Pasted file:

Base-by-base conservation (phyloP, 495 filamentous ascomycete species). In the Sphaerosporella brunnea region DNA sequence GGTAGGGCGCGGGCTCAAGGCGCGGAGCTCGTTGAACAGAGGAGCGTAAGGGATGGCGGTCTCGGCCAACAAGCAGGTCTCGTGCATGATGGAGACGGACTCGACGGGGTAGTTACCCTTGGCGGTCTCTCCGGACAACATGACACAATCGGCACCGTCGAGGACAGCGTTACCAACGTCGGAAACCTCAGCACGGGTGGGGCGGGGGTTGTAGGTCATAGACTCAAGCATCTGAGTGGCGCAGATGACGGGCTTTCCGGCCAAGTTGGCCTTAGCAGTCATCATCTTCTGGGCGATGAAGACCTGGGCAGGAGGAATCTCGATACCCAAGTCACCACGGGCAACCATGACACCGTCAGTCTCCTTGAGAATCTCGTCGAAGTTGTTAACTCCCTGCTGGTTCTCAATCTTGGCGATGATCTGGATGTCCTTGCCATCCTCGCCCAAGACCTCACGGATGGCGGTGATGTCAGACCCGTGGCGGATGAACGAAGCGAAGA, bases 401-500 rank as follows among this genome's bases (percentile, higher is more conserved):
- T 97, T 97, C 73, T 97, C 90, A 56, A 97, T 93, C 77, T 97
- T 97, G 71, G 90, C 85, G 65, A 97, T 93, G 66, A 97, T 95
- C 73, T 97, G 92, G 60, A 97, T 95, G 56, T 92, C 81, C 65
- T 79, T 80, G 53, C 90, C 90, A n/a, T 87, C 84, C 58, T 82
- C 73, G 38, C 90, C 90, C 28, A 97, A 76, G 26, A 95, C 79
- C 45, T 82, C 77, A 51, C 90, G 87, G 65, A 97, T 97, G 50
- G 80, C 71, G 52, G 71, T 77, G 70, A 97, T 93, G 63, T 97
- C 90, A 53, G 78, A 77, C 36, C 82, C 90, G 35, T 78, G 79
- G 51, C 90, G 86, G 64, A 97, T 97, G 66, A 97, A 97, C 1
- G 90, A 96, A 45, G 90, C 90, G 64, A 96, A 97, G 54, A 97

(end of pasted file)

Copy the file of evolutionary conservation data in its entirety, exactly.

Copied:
Base-by-base conservation (phyloP, 495 filamentous ascomycete species). In the Sphaerosporella brunnea region DNA sequence GGTAGGGCGCGGGCTCAAGGCGCGGAGCTCGTTGAACAGAGGAGCGTAAGGGATGGCGGTCTCGGCCAACAAGCAGGTCTCGTGCATGATGGAGACGGACTCGACGGGGTAGTTACCCTTGGCGGTCTCTCCGGACAACATGACACAATCGGCACCGTCGAGGACAGCGTTACCAACGTCGGAAACCTCAGCACGGGTGGGGCGGGGGTTGTAGGTCATAGACTCAAGCATCTGAGTGGCGCAGATGACGGGCTTTCCGGCCAAGTTGGCCTTAGCAGTCATCATCTTCTGGGCGATGAAGACCTGGGCAGGAGGAATCTCGATACCCAAGTCACCACGGGCAACCATGACACCGTCAGTCTCCTTGAGAATCTCGTCGAAGTTGTTAACTCCCTGCTGGTTCTCAATCTTGGCGATGATCTGGATGTCCTTGCCATCCTCGCCCAAGACCTCACGGATGGCGGTGATGTCAGACCCGTGGCGGATGAACGAAGCGAAGA, bases 401-500 rank as follows among this genome's bases (percentile, higher is more conserved):
- T 97, T 97, C 73, T 97, C 90, A 56, A 97, T 93, C 77, T 97
- T 97, G 71, G 90, C 85, G 65, A 97, T 93, G 66, A 97, T 95
- C 73, T 97, G 92, G 60, A 97, T 95, G 56, T 92, C 81, C 65
- T 79, T 80, G 53, C 90, C 90, A n/a, T 87, C 84, C 58, T 82
- C 73, G 38, C 90, C 90, C 28, A 97, A 76, G 26, A 95, C 79
- C 45, T 82, C 77, A 51, C 90, G 87, G 65, A 97, T 97, G 50
- G 80, C 71, G 52, G 71, T 77, G 70, A 97, T 93, G 63, T 97
- C 90, A 53, G 78, A 77, C 36, C 82, C 90, G 35, T 78, G 79
- G 51, C 90, G 86, G 64, A 97, T 97, G 66, A 97, A 97, C 1
- G 90, A 96, A 45, G 90, C 90, G 64, A 96, A 97, G 54, A 97